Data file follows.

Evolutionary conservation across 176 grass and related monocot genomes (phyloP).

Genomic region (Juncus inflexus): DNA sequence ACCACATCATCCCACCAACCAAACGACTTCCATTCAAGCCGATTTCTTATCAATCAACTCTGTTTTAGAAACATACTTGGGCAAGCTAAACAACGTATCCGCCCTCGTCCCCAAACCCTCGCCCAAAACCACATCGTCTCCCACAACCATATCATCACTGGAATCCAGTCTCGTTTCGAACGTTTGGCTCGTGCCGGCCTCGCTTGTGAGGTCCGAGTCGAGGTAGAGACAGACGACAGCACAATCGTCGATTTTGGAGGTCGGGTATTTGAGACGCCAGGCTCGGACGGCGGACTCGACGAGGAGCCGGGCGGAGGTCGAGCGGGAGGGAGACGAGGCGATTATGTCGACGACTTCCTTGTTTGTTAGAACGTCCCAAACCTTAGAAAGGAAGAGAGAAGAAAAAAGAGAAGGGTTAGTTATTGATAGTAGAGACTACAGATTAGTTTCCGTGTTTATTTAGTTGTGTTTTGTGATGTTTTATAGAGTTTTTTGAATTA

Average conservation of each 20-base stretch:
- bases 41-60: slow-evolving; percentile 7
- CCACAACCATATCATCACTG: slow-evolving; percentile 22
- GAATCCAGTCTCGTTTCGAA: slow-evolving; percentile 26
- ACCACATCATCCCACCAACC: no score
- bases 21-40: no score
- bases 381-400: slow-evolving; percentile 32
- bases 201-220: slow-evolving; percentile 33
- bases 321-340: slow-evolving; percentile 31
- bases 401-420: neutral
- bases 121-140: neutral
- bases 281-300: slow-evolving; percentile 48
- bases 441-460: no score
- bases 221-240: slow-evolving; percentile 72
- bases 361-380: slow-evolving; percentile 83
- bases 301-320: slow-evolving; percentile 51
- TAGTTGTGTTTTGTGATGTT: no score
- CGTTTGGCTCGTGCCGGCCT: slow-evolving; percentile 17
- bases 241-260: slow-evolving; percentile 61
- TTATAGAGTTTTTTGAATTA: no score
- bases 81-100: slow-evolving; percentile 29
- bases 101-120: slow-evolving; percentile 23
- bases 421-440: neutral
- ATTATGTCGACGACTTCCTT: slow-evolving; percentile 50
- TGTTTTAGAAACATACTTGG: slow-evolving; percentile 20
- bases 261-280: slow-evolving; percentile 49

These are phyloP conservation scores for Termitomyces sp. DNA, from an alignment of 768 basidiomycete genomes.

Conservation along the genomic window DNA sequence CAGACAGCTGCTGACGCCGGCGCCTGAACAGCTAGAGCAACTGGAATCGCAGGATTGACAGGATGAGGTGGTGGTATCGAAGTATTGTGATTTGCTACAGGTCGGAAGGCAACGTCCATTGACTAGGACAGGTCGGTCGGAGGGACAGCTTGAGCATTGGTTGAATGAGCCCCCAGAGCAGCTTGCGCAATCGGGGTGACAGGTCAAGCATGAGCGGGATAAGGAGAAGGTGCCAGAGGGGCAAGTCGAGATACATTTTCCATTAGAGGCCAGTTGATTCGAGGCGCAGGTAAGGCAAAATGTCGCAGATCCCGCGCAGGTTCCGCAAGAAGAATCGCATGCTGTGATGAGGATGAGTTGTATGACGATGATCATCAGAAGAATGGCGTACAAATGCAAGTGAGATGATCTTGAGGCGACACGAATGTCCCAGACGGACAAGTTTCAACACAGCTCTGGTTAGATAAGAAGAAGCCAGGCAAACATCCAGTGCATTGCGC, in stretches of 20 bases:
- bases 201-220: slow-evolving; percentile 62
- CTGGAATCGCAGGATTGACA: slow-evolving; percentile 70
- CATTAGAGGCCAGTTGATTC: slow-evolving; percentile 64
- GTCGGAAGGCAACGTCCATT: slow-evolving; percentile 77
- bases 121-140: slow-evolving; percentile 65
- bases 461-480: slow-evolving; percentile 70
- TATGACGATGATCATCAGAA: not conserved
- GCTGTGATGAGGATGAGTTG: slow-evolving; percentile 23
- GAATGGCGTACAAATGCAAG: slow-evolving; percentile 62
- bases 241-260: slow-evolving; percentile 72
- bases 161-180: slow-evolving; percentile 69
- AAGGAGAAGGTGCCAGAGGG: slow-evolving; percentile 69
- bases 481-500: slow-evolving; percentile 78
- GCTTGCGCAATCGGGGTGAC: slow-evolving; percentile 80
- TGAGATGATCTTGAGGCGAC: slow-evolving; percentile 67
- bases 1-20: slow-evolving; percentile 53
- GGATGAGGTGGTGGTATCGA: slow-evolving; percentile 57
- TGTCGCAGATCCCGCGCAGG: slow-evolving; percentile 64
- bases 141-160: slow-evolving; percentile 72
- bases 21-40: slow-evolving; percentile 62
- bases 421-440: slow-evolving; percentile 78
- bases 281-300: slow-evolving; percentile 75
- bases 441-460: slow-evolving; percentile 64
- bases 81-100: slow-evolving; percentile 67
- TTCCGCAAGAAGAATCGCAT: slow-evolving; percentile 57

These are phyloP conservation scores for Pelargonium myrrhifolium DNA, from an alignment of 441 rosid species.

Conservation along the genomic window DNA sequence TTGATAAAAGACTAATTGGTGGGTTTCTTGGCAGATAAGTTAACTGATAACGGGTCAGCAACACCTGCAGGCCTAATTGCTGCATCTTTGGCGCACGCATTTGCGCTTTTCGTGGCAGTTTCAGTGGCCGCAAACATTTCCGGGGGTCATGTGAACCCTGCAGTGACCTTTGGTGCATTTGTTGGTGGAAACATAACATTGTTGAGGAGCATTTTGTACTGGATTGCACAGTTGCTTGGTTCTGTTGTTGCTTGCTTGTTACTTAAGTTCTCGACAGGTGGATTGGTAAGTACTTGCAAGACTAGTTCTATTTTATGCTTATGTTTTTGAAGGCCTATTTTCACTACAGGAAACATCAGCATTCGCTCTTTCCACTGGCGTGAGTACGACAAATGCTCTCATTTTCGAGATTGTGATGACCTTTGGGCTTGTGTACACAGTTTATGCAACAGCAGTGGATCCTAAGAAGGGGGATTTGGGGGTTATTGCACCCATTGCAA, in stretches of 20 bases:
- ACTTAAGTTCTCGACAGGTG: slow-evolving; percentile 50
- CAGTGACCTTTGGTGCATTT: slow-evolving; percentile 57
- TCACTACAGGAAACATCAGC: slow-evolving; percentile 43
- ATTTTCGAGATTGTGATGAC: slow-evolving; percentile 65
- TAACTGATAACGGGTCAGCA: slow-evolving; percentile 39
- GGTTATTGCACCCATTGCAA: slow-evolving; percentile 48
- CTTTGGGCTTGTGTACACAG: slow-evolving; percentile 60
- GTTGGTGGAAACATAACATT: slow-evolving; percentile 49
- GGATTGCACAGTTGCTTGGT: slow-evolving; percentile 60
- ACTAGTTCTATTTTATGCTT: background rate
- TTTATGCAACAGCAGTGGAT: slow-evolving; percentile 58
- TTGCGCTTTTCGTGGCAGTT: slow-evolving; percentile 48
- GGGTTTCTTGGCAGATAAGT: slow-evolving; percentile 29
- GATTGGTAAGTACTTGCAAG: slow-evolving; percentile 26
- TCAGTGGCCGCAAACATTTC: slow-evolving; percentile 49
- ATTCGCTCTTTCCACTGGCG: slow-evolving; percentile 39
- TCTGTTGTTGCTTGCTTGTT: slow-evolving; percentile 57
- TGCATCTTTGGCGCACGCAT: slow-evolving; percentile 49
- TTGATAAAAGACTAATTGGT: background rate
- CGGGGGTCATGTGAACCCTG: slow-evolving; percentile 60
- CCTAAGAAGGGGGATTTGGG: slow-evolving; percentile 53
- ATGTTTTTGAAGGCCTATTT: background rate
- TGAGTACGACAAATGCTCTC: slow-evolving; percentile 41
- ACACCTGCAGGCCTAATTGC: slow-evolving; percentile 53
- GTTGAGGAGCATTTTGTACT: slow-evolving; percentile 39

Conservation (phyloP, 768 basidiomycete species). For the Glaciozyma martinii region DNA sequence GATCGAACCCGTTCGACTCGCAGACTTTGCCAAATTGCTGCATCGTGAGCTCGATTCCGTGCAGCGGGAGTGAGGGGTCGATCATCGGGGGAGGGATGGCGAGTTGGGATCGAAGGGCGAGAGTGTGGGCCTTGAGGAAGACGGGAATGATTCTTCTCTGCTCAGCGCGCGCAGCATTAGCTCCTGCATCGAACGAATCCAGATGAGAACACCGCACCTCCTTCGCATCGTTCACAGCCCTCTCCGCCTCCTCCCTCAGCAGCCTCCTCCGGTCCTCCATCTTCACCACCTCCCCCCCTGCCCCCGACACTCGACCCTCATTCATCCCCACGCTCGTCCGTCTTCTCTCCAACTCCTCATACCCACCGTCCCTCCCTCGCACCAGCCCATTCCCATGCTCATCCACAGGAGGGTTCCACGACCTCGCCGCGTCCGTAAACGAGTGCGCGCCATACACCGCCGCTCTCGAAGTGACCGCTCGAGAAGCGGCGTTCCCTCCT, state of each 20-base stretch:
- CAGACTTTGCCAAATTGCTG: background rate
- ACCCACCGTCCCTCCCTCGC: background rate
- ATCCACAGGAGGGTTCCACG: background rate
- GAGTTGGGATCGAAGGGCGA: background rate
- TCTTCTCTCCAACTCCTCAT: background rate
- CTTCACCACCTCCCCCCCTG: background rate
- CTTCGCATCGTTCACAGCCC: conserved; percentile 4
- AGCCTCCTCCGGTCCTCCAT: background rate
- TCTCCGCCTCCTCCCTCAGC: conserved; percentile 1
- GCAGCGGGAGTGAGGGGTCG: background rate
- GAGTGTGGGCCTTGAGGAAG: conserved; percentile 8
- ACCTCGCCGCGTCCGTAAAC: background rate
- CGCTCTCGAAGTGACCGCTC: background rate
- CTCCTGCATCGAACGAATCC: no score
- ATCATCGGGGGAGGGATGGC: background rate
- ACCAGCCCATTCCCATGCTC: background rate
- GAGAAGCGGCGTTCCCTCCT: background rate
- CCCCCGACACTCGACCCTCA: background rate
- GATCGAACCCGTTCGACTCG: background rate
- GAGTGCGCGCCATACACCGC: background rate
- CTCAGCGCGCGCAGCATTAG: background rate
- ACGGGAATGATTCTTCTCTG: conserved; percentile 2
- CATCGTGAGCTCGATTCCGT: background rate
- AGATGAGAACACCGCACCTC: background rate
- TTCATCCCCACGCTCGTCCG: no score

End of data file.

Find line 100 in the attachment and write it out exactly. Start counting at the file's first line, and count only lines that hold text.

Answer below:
- GAGAAGCGGCGTTCCCTCCT: background rate